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Gordon, Robert M. (2003) “The Countertransference Controversy”. July Issue Pennsylvania Psychologist.pp 8-9.

Gordon, Robert M. (2003) “The Countertransference Controversy”. July Issue Pennsylvania Psychologist.pp 8-9.

The Countertransference Controversy 
Robert M. Gordon, Ph.D., ABPP

The terms “transference” and “countertransference” have made their way from psychoanalytic circles into mainstream psychology. All psychologists, regardless of their theoretical orientations, are now responsible for managing the transference and countertransference. However, these terms may not be well understood by non-analytic therapists. In fact, analysts still debate the meaning of them.

Transference is better understood. Freud saw transference, as a distorted perception of an individual based on one’s past significant relationships. Patients might have love, hate, and erotic feelings for the therapist as a repetition of unresolved unconscious conflicts. Freud believed that transference was necessary for the treatment process, and working through the transference was an important source of personal growth. Freud viewed countertransference as the therapist’s inappropriate reaction to the patient. It was based in the therapist’s own resistance to the treatment and the enactment of personal needs.

In 1882, Freud’s friend Josef Breuer told him of an interesting case of hysteria. Breuer explained to young Freud that Anna O.’s symptoms would disappear after she recalled a forgotten unpleasant event associated with her symptom. Freud suspected that hysteria was psychological in origin, and this case of Anna O. seemed to prove it. Anna O. called the process her “talking cure,” and thus began psychotherapy.

Just when Breuer called the cased closed and a success, Anna O. announced to Breuer that she was pregnant (hysterically) with his child. Breuer abruptly stopped his treatment of Anna O., and dropped the whole business of psychology, and went on a second honeymoon with his wife. We might consider his abandonment of Anna O. the first recorded countertransference reaction to a patient’s transference.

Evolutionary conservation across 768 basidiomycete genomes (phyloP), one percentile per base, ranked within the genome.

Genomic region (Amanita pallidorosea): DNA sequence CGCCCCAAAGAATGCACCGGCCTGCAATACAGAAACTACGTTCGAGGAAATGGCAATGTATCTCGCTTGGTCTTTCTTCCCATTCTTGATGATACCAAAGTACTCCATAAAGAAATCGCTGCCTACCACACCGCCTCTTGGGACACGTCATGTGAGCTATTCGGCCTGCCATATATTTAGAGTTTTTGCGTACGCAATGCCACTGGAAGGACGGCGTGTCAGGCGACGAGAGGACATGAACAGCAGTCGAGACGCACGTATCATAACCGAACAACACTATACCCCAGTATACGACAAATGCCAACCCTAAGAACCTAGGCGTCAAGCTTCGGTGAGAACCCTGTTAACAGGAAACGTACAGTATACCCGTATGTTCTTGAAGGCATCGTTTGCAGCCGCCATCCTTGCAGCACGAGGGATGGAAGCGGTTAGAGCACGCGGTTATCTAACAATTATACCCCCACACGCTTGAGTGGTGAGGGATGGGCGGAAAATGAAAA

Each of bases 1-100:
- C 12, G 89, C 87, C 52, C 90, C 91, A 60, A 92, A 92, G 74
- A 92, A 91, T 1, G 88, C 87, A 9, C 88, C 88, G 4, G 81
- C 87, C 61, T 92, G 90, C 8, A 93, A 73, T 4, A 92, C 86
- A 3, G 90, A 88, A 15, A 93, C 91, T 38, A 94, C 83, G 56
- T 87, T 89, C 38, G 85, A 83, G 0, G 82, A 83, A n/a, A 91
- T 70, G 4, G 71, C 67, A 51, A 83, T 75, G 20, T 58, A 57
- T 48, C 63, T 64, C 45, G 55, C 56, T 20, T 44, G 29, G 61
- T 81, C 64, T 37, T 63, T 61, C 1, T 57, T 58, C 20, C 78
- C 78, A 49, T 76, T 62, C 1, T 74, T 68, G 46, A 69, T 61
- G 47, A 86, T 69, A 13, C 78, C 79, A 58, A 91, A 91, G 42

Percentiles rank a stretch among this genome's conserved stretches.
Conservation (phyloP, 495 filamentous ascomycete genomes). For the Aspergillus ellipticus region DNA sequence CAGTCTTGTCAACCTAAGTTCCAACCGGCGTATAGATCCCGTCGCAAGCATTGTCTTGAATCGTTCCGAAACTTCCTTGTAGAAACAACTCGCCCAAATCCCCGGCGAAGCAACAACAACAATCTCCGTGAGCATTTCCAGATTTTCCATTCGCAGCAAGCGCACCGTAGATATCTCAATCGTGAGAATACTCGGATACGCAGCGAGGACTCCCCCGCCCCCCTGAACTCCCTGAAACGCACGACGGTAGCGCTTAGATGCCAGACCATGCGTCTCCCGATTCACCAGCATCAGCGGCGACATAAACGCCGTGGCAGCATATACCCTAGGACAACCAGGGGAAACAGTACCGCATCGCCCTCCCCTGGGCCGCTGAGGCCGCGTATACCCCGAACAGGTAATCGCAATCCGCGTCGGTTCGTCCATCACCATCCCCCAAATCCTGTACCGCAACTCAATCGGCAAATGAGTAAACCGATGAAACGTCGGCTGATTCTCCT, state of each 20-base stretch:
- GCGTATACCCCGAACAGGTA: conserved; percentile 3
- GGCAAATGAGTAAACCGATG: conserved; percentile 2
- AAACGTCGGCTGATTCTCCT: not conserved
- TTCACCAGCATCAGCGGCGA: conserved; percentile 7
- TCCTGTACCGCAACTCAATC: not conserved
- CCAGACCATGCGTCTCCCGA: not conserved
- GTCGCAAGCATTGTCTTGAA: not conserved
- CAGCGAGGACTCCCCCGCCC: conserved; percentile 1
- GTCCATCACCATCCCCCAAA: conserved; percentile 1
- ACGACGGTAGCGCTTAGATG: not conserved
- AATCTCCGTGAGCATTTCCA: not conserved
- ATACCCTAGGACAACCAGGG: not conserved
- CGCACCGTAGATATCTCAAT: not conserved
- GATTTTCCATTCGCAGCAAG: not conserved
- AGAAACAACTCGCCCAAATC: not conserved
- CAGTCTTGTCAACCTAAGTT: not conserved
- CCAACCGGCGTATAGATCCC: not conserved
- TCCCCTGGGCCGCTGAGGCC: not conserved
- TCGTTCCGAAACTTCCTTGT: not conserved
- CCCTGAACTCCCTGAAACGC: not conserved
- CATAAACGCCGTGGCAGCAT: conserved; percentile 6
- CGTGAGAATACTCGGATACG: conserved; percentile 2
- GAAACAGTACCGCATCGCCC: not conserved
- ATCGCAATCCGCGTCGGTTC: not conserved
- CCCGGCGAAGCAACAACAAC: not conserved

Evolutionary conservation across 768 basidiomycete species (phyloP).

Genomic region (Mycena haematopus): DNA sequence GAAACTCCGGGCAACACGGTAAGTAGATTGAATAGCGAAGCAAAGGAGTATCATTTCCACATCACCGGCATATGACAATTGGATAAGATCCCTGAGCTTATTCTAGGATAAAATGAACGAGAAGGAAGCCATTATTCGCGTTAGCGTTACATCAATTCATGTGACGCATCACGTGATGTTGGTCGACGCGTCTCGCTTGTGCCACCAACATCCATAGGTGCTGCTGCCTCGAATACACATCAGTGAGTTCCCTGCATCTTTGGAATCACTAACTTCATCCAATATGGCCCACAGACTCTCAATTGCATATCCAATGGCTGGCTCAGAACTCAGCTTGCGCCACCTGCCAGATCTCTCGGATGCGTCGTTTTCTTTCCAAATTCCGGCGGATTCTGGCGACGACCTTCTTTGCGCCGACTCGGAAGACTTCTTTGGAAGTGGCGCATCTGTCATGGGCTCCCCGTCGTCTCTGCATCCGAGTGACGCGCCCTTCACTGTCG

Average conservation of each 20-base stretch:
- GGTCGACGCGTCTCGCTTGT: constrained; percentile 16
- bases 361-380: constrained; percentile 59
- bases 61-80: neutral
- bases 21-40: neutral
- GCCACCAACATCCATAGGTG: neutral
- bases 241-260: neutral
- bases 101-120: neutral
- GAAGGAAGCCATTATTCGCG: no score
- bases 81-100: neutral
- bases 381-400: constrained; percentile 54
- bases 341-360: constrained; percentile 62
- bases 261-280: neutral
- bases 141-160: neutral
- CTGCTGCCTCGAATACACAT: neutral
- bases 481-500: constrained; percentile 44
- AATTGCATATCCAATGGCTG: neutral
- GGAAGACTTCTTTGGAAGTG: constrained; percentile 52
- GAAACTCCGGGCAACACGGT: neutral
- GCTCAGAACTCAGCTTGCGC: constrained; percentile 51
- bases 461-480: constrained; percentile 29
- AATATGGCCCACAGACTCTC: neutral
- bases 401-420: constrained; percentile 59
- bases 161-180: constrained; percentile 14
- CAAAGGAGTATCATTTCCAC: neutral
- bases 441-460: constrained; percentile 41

Freud went on to develop his ideas about unconscious conflicts causing psychological symptoms and resolving them by analyzing the transference. But the therapeutic relationship had to be safe for the unconscious to reveal its secrets and for working through the conflicts. Freud developed strict ground rules for analysts to stay in a professional role and to keep the therapy on track.

Realizing that the patient’s aggression and sexuality would exert great pressures on the therapist, Freud advocated psychoanalysis for the analyst. Not only can countertransference lead the therapist to inappropriate personal gratification, but also keep the therapist from seeing and working deeply with the patient’s unconscious material.

Freud’s first known reference to countertransference was in 1909 in a letter to Jung. Freud tactfully warned Jung about becoming involved with a patient. Perhaps Freud diplomatically coined the term “countertransference.” Some theorists now consider the term confusing, and would more accurately simply say, “the therapist’s transference.” Freud later met with Jung’s patient, Sabina Spielrein. She was distressed over having become involved with Jung. Thus the term countertransference was born out of necessity.